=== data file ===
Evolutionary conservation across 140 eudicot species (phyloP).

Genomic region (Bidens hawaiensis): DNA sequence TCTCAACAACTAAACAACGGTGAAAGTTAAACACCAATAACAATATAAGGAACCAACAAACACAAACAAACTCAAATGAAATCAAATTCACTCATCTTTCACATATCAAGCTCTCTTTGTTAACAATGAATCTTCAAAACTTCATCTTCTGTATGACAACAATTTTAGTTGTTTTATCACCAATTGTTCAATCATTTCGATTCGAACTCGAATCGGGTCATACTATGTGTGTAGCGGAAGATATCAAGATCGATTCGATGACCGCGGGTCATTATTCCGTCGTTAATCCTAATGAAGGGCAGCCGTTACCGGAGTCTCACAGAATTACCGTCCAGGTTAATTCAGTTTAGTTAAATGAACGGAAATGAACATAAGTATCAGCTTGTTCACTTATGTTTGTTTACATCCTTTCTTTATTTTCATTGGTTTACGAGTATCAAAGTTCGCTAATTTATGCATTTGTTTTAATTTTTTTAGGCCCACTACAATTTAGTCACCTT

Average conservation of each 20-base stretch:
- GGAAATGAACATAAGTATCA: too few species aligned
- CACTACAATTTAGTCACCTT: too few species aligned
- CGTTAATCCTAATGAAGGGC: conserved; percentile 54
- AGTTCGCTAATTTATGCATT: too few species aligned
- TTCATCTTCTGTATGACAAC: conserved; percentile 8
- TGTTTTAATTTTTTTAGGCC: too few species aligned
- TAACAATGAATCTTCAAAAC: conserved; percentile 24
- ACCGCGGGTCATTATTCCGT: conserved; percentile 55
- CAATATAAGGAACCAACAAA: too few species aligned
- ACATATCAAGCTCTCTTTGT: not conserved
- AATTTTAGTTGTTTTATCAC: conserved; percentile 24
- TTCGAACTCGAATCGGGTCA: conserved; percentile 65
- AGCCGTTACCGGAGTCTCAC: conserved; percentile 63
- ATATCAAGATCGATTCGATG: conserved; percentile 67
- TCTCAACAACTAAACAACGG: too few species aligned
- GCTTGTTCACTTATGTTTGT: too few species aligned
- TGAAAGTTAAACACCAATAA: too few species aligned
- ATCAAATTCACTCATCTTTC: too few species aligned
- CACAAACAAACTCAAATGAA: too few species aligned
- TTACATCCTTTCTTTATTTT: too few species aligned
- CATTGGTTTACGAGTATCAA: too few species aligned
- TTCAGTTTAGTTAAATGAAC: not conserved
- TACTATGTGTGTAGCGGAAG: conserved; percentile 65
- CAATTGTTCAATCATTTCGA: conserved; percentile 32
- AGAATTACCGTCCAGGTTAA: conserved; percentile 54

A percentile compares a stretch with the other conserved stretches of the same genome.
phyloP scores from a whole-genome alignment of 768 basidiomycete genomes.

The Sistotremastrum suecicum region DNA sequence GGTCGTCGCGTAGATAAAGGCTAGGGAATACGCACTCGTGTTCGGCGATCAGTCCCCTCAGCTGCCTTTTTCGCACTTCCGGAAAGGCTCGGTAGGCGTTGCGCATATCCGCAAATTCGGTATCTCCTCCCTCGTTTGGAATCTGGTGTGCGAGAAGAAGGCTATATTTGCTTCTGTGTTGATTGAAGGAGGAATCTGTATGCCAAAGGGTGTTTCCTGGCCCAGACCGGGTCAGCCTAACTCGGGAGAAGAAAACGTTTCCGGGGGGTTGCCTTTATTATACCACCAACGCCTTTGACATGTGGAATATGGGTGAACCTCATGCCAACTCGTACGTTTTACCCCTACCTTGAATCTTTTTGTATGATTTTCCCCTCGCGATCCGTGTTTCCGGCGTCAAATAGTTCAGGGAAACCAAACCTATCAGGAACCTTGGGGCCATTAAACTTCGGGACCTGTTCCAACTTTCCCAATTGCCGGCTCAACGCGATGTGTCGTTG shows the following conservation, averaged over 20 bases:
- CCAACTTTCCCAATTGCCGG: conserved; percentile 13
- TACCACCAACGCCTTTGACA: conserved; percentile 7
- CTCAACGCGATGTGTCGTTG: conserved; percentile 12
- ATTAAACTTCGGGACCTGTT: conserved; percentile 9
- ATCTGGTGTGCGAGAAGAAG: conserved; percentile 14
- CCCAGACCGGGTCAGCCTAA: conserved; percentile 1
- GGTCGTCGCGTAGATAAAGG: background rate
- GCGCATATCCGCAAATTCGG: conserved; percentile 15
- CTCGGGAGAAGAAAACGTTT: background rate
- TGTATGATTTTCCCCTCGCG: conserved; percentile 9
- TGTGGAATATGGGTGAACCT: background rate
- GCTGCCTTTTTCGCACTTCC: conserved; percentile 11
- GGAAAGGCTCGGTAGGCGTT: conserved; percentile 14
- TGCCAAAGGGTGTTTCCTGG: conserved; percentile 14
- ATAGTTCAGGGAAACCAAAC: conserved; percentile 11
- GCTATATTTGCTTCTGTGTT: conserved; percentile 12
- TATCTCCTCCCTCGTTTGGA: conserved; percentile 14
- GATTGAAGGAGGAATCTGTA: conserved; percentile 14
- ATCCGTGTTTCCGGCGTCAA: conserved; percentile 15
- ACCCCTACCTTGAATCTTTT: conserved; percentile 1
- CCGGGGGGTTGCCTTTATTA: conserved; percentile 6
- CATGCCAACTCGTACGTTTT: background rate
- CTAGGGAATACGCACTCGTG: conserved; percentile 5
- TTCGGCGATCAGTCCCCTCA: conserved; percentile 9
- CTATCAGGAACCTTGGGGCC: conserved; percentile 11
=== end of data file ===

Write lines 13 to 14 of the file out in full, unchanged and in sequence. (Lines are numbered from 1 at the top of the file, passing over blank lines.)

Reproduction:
- ACATATCAAGCTCTCTTTGT: not conserved
- AATTTTAGTTGTTTTATCAC: conserved; percentile 24